Judge Requires Trial Court to Grant Father More Parenting Time on Appeal

This custody and visitation case was heard in Nashville, Tennessee in the Davidson County Juvenile Court. The parents were never married, but they had one child together.

The child was born one month premature, and Mother initially breast fed the baby. Therefore, Father started out with limited visits in the Mother’s home. Eventually he was allowed extended parenting time outside of the Mother’s home, eventually working up to visitation every other weekend from Saturday at 10am until Sunday at 6pm.

At the final hearing, Father requested 50/50 parenting time, which the court denied. The magistrate adopted the Mother’s parenting plan, with a few modifications. Father was granted approximately 85 days of parenting time each year, and Mother was granted sole decision making authority.

Father appealed the magistrate’s ruling, but he did not dispute the designation of Mother as the Primary Residential Parent.

The purpose of parenting time is to allow each parent to maintain a loving, stable and nurturing relationship with the child(ren) involved. The trial court found that the Mother had taken greater responsibility for performing parenting responsibilities related to the child’s daily needs. Mother was the child’s primary caregiver, and the child was thriving. Mother was also willing to facilitate and encourage a loving relationship between the child and Father. Mother had a more flexible employment schedule, as Father had to travel frequently, sometimes with very little notice.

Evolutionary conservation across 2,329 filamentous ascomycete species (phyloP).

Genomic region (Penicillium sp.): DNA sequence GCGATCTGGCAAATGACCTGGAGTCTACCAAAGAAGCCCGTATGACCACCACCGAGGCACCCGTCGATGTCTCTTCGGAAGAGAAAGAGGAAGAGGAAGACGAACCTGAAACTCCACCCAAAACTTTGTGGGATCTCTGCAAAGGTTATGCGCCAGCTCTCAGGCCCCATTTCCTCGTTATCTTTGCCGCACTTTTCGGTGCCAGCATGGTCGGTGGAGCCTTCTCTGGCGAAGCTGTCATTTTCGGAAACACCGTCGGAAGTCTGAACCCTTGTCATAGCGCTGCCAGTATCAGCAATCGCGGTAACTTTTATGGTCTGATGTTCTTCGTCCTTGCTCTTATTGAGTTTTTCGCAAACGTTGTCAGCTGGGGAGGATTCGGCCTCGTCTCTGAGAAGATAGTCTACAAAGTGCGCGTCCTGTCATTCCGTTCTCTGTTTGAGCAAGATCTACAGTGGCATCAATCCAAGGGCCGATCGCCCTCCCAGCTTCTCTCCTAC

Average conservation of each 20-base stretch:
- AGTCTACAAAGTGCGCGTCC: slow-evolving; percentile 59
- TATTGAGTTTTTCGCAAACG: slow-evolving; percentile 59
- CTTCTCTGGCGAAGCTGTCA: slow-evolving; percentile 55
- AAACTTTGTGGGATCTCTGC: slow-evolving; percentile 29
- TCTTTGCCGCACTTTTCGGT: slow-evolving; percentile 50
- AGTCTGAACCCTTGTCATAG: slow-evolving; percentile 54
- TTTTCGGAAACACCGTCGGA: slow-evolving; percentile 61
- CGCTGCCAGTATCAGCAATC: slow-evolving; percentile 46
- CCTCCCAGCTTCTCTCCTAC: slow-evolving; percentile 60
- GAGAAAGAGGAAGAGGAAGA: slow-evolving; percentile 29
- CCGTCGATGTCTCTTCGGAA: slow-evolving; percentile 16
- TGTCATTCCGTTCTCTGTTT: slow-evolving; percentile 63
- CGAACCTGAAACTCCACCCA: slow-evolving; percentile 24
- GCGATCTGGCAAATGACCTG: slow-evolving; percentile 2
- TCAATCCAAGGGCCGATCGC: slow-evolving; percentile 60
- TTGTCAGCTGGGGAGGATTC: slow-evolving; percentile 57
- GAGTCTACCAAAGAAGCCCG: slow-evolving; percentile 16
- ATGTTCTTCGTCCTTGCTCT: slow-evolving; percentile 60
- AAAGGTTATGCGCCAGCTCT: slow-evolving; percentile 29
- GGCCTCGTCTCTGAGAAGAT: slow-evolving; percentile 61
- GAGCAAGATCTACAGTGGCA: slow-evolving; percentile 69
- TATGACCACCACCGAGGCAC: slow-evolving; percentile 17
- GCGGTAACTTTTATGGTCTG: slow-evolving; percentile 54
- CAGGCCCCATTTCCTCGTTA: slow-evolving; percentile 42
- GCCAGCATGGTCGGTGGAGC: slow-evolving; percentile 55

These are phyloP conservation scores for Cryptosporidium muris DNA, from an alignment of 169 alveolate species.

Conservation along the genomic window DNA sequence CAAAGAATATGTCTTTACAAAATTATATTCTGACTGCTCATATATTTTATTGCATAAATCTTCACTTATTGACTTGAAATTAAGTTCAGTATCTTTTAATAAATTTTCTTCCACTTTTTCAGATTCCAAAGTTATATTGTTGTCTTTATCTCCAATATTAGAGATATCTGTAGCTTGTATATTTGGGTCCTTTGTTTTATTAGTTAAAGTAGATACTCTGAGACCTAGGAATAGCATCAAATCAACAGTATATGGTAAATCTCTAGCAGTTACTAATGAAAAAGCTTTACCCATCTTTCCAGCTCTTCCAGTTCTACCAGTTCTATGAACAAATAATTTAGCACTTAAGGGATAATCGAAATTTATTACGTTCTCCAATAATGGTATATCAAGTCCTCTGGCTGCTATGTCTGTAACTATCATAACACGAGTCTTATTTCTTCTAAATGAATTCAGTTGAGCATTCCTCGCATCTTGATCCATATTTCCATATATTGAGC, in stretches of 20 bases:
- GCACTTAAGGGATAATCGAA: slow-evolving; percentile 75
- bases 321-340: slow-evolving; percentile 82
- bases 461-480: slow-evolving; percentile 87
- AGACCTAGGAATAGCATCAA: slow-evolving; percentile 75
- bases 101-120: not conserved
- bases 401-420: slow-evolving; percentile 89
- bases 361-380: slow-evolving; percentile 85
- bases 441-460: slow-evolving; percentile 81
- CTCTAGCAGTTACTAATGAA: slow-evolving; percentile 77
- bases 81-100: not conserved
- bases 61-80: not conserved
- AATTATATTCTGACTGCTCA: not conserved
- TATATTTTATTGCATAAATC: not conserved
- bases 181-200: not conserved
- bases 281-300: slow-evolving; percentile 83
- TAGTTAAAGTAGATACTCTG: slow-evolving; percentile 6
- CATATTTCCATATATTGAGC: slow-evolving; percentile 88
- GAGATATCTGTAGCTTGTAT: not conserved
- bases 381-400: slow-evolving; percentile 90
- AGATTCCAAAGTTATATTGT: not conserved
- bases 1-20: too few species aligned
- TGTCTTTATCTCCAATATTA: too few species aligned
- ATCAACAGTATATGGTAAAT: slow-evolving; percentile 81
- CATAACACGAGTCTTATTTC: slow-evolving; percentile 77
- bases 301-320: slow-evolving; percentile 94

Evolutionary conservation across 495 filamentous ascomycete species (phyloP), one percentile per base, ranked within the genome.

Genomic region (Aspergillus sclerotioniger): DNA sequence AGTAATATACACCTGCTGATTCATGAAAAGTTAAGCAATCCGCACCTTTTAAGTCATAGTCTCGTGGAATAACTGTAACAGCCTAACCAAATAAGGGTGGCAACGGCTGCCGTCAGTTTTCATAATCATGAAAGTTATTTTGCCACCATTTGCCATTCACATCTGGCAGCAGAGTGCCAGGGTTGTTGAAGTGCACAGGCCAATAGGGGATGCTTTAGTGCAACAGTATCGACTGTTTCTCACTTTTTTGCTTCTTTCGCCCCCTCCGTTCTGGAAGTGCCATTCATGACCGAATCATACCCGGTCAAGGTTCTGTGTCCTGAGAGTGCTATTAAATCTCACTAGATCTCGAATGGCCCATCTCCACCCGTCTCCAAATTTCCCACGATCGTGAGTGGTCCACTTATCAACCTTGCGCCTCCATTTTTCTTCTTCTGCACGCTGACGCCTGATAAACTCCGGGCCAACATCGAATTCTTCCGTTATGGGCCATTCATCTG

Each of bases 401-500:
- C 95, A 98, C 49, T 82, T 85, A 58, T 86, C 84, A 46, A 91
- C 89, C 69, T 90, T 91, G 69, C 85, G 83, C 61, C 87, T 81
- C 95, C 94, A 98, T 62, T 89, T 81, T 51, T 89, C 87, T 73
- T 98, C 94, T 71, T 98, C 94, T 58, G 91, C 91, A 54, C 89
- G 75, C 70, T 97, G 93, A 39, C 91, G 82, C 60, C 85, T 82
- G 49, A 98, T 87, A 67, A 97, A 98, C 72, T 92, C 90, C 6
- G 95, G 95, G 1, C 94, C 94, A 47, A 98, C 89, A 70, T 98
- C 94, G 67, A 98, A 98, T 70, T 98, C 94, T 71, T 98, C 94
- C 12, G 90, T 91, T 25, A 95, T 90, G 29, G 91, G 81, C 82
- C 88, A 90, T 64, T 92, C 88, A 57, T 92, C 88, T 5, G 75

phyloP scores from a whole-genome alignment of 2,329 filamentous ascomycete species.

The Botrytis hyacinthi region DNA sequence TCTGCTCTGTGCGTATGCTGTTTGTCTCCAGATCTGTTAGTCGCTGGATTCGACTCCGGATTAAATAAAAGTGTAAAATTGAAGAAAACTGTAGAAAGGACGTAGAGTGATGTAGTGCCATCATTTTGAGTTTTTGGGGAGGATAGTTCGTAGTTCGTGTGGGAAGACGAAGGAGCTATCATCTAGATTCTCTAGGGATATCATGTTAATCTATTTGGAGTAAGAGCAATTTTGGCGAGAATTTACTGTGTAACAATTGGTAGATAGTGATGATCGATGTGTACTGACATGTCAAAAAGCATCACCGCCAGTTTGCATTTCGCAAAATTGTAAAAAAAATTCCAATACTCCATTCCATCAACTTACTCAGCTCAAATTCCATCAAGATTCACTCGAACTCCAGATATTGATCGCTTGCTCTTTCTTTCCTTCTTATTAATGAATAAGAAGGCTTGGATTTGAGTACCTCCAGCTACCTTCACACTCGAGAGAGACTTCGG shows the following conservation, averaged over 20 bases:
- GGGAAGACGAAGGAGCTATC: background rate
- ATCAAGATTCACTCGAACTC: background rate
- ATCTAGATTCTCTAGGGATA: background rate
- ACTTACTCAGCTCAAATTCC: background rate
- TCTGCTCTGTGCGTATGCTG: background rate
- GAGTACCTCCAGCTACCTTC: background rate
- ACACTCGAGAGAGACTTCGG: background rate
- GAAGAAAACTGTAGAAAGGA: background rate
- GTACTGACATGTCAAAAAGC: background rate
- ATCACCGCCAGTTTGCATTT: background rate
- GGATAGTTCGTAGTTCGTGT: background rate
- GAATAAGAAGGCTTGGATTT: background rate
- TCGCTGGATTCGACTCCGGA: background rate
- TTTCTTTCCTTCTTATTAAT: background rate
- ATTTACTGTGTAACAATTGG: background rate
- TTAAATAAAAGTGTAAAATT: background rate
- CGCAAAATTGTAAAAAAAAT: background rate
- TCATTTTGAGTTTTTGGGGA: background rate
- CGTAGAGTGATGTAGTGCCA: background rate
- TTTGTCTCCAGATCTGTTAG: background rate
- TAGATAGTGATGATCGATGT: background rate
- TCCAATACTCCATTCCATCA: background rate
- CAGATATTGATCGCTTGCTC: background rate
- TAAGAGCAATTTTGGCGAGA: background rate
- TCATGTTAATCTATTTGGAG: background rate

Father argued that the language of Tennessee Code Annotated §36-6-106(a), required the court to grant him more time with the child. That statute provides that, “In taking into account the child’s best interest, the court shall order a custody arrangement that permits both parents the maximum participation possible in the life of the child consistent with the factors set out in this subsection (a), the location of the residences of the parents, the child’s need for stability and all other relevant factors.”

Father’s calculations showed that he was only given 68 days per year with the minor child. Mother argued that Father received 85 days per year. A “day” of parenting time occurs “when the child spends more than twelve (12) consecutive hours in a twenty-four (24) hour period under the care, control or direct supervision of one parent or a caretaker. The twenty-four (24) hour period need not be the same as a twenty-four (24) hour calendar day.” Accordingly, a “day” of parenting time may encompass either an overnight period or a daytime period, or a combination thereof.” This definition is set out in the Tennessee Child Support Guidelines.

The judge on appeal agreed with Father that he only received 68 days of parenting time each year under the magistrate’s ruling. The Judge noted that Father did not even receive the minimum number of days that the Tennessee Child Support Guidelines assume a parent has, which is 80 days per year.

The Judge, therefore, found that Father could not enjoy maximum participation possible with the minor child under the magistrate’s order, and there was no justification for the minimal amount of parenting time awarded to Father. Therefore, the ruling of the trial court on parenting time was reversed, and the trial court was directed to grant Father at least 80 days per year, which was the minimum the appellate judge believed to be reasonable.

In re Grace N., No. M2014-00803-COA-R3-JV.

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